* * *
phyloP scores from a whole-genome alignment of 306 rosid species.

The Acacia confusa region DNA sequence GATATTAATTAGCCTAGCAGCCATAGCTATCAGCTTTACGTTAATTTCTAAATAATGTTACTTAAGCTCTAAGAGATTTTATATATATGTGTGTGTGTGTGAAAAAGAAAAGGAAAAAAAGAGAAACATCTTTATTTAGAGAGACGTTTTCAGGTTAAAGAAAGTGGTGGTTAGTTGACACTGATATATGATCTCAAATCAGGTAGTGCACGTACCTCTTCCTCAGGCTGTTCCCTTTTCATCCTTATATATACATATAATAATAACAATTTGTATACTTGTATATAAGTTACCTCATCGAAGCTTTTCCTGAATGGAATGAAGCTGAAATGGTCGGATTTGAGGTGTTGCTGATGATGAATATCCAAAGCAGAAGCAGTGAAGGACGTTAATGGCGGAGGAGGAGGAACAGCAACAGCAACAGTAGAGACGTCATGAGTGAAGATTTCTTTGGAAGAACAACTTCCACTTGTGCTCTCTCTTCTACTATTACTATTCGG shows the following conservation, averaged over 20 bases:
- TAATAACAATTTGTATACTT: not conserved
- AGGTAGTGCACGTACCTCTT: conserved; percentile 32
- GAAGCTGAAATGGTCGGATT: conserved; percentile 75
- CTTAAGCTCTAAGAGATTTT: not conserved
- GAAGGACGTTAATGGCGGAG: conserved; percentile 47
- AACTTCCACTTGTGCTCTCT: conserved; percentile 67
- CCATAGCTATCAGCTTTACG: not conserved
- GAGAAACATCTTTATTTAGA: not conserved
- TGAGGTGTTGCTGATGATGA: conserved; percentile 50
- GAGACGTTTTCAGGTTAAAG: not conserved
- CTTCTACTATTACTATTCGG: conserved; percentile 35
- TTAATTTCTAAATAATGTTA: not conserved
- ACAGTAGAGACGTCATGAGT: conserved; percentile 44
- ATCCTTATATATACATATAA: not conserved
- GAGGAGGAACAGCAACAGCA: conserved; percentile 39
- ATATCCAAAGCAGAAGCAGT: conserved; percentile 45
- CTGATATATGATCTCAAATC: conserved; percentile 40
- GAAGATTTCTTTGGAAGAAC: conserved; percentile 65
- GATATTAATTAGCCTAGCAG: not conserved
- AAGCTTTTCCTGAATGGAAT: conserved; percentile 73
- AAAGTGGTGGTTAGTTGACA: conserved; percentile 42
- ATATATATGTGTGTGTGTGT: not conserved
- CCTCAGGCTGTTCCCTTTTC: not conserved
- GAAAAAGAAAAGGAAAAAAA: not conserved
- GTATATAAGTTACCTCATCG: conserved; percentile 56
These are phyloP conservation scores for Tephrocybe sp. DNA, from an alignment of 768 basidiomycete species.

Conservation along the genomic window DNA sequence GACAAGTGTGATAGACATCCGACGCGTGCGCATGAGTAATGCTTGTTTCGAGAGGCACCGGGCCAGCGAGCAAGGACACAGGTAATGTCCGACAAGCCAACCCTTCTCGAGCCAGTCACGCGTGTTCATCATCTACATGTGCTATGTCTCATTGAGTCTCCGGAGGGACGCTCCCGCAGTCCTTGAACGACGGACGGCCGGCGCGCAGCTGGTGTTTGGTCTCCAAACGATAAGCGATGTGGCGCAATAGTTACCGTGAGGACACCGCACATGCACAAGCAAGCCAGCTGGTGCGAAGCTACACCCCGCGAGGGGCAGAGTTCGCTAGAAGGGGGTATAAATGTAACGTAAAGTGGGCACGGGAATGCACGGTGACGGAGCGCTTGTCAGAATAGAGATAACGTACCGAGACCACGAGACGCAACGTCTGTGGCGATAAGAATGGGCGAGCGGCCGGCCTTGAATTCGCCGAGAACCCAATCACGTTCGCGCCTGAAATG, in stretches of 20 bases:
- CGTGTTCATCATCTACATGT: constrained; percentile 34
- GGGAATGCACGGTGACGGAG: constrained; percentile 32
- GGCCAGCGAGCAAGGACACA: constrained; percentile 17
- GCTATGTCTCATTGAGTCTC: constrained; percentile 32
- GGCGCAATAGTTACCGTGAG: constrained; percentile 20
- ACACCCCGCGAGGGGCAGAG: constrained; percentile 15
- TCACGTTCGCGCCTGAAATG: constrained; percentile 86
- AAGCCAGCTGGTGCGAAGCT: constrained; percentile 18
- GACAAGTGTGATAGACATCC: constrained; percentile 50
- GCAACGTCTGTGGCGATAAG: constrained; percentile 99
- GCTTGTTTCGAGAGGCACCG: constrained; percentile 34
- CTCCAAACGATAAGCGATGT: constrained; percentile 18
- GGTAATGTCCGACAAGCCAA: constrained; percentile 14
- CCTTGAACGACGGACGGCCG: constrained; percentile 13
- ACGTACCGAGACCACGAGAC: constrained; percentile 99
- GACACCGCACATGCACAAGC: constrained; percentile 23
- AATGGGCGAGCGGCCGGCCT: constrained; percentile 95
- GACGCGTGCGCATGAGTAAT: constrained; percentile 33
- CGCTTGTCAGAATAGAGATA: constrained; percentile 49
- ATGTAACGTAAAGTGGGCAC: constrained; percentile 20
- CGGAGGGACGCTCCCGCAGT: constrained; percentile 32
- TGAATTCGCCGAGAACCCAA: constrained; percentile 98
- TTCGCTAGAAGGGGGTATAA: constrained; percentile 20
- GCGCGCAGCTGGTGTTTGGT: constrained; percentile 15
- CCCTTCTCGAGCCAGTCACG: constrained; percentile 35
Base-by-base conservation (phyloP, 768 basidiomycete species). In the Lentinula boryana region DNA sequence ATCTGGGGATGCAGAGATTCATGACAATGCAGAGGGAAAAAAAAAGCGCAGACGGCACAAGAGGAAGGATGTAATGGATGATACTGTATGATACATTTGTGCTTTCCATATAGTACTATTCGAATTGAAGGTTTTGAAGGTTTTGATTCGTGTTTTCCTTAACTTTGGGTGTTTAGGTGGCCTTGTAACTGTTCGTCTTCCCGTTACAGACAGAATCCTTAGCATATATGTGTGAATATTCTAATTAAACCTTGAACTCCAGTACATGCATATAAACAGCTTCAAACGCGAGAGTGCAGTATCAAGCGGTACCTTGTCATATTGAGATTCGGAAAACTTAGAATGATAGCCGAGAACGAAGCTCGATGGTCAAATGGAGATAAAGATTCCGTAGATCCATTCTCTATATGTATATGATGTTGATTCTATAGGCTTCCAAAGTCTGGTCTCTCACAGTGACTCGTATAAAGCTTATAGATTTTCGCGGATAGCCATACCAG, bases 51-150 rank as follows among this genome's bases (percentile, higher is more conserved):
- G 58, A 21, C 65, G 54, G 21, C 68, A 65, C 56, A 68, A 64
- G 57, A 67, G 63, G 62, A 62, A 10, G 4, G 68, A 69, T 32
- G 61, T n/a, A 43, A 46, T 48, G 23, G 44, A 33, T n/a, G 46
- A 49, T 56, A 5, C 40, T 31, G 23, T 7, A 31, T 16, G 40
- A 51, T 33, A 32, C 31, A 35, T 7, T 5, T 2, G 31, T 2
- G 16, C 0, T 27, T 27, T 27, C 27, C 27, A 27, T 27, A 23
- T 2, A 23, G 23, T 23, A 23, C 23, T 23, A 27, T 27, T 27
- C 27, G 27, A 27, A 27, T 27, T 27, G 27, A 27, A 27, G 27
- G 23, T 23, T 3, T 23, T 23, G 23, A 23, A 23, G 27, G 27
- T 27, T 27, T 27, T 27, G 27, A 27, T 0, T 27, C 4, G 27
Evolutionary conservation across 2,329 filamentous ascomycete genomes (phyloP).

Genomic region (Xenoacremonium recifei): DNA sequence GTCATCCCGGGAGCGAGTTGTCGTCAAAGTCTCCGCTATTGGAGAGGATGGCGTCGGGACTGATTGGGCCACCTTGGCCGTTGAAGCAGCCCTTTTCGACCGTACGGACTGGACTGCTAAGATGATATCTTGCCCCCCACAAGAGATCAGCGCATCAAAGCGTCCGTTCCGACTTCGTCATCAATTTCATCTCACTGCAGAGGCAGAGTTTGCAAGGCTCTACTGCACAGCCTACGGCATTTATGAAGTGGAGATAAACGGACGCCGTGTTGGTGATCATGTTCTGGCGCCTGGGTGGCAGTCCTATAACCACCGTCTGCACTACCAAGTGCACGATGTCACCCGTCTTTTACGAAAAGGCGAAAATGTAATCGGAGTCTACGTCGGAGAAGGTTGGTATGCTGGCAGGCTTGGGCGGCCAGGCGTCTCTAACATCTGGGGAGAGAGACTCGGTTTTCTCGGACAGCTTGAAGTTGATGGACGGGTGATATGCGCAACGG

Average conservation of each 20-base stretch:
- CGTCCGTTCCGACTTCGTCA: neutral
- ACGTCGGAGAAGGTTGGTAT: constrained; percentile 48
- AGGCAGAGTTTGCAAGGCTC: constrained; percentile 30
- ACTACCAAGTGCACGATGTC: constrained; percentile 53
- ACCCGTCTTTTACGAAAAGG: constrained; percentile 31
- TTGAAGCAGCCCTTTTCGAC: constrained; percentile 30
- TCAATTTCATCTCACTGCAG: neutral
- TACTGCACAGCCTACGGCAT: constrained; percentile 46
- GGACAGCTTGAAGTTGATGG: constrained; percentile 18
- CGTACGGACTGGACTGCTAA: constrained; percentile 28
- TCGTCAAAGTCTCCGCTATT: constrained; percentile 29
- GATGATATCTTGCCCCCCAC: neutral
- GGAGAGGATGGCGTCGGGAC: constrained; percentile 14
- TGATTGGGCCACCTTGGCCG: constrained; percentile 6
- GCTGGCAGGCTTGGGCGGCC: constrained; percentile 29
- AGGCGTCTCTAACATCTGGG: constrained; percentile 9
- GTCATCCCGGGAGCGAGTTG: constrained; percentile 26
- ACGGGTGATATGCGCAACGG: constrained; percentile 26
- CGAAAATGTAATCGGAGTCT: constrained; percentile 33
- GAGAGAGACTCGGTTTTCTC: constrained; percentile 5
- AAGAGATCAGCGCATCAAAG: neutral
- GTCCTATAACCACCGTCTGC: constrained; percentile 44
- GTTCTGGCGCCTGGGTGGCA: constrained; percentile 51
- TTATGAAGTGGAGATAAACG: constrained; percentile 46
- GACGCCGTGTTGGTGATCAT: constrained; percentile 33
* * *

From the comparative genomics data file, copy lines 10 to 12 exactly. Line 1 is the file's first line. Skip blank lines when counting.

- GAGAAACATCTTTATTTAGA: not conserved
- TGAGGTGTTGCTGATGATGA: conserved; percentile 50
- GAGACGTTTTCAGGTTAAAG: not conserved